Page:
SSH Tectia uses cryptographic authentication for server hosts. Each server has a cryptographic key pair (a public key and a private key) that identifies the server. Whenever a Secure Shell client connects to a Secure Shell server, the server authenticates itself to the client cryptographically. This ensures that encryption and integrity protection are provided end-to-end between the client and the intended server, and eliminates the possibility to perform certain cryptographic attacks, especially man-in-the-middle attacks.
In order for the cryptographic authentication to work, the client must know the server's public key so that it can securely authenticate the server. The public key of the server must be distributed to each client. The private key of the server is never sent anywhere outside the server computer, but is used by the server to create a digital signature that can then be verified by the client using the public key.
SSH Tectia Manager automates the distribution and maintenance of the server public keys (also called host keys). SSH Tectia Manager makes the management of these keys completely transparent. Whenever a new server is added under management, its host key is automatically distributed to each server and client, and added to their known hosts database. Likewise, whenever a new client or server joins the management system, it will automatically receive the public keys of all other servers in the managed environment. If the host key of a server is changed, the new key is automatically distributed to all other hosts, replacing any old key for the server.
The automation of host key management solves a number of practical problems that system administrators have had in the past with various Secure Shell products.
In practice, most users do not understand system questions about whether to accept a new or changed host key for a server, and will either call IT support or accept the new key without verifying it. This makes the system vulnerable to man-in-the-middle attacks and causes high maintenance costs due to increased support load. These problems can be avoided with automated host key distribution, which eliminates user confusion and security risks relating to users arbitrarily accepting new host keys. This provides several benefits:
It is now possible to enable "strict host key checking", ensuring that the server connection is not allowed if the host key has changed or is not known.
Corporate security policy may require that all cryptographic keys be changed regularly (for example, every six months). SSH Tectia Manager now makes this practical as the key change is transparent to the user, and requires no user actions.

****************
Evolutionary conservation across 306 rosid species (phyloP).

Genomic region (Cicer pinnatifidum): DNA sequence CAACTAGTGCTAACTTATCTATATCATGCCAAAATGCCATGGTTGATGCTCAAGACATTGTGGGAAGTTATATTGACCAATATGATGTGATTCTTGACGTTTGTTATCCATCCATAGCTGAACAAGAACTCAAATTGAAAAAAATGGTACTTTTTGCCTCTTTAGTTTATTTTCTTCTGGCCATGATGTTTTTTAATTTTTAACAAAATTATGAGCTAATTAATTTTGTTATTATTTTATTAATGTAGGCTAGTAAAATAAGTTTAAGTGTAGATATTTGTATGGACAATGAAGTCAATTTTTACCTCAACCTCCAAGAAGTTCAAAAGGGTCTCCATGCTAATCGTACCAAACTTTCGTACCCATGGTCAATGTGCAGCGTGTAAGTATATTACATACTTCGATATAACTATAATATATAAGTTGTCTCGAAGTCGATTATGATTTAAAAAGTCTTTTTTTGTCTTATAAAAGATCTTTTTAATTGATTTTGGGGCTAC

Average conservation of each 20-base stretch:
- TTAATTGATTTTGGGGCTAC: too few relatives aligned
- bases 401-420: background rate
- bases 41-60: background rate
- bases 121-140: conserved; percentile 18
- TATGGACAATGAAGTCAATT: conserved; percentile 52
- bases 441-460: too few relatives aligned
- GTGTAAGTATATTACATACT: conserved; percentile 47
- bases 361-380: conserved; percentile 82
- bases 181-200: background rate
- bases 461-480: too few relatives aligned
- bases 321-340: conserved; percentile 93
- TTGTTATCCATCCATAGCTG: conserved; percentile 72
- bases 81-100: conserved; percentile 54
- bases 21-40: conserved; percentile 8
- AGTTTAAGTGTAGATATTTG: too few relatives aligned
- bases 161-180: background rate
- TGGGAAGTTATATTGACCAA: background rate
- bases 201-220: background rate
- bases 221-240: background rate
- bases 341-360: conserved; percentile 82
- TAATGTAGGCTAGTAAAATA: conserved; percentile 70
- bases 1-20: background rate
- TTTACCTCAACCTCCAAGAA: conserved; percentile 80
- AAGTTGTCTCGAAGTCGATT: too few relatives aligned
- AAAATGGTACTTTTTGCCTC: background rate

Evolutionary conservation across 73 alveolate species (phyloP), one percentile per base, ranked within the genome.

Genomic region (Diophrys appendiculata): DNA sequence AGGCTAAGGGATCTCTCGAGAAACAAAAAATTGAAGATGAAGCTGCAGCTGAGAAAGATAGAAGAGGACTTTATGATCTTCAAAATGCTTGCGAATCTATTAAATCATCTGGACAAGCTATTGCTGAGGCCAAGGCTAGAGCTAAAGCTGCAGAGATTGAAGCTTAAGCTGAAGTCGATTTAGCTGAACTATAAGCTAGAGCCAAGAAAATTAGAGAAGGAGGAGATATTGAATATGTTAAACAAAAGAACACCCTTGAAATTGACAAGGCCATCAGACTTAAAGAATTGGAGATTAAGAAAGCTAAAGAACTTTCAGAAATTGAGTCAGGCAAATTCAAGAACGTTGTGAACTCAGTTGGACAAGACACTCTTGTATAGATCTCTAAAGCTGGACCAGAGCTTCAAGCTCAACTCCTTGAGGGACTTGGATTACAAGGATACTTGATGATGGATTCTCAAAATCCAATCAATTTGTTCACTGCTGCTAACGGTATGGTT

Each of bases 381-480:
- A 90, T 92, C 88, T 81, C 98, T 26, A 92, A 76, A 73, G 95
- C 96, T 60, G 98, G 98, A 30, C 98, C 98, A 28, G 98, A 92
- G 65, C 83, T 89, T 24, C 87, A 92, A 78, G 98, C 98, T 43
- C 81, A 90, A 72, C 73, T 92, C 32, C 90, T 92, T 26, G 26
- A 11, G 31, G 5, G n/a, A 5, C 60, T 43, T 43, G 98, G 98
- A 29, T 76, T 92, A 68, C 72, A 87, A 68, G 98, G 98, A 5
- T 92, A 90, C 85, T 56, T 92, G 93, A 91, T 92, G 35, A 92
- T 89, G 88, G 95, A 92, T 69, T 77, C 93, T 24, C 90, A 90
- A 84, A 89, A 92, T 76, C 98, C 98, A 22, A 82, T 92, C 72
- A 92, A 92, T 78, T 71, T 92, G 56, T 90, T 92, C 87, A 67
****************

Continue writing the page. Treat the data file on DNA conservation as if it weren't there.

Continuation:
The host key can now be verified for every connection, including the first connection from a client to a server. This eliminates the possibility of man-in-the-middle attacks during the first connection.
The Management Server will queue any host key updates for hosts that are not connected to the management system when the update is performed. It will perform the update next time the host comes back online. This is important for two reasons:
Laptops are frequently out of the office.
In large environments, tens or even hundreds of machines are unreachable because of various reasons at any given time. For example, machines can break down, suffer disk crashes, be replaced because of old age, have their operating system reinstalled, or otherwise lose all previous data.
These issues have caused problems with script-based host key distribution methods in the past, resulting in considerable amounts of manual repair work, downtime, and costs. SSH Tectia Manager handles these situations automatically.
In very large environments (over a few thousand hosts), the distribution of server public keys starts to become cumbersome even with SSH Tectia Manager. Each host key consumes about a kilobyte of disk space, thus one thousand host keys will consume about a megabyte of disk space on each client machine.
As all host keys are sent to every machine, the time needed to distribute a new host key to all hosts grows linearly with the number of hosts, and the time needed to redistribute all host keys to all hosts grows with the square (
N2) of the number of hosts. Even though host key distribution is very fast, performing millions of key transfers to thousands of machines over the network can take several hours and results in gigabytes of network traffic.
These issues pose a limit on the number of host keys that can be handled in practice as the environment grows. There are two approaches to make the server authentication scale beyond a few thousand hosts; we recommend the first option:
Use public-key infrastructure (PKI) for server host authentication. You can apply the built-in CA of SSH Tectia Manager or a third-party PKI solution for server host identity management.
Install more than one instance of SSH Tectia Manager, and divide the hosts into logical management environments (for example, by division), so that only a few thousand hosts are under each management system.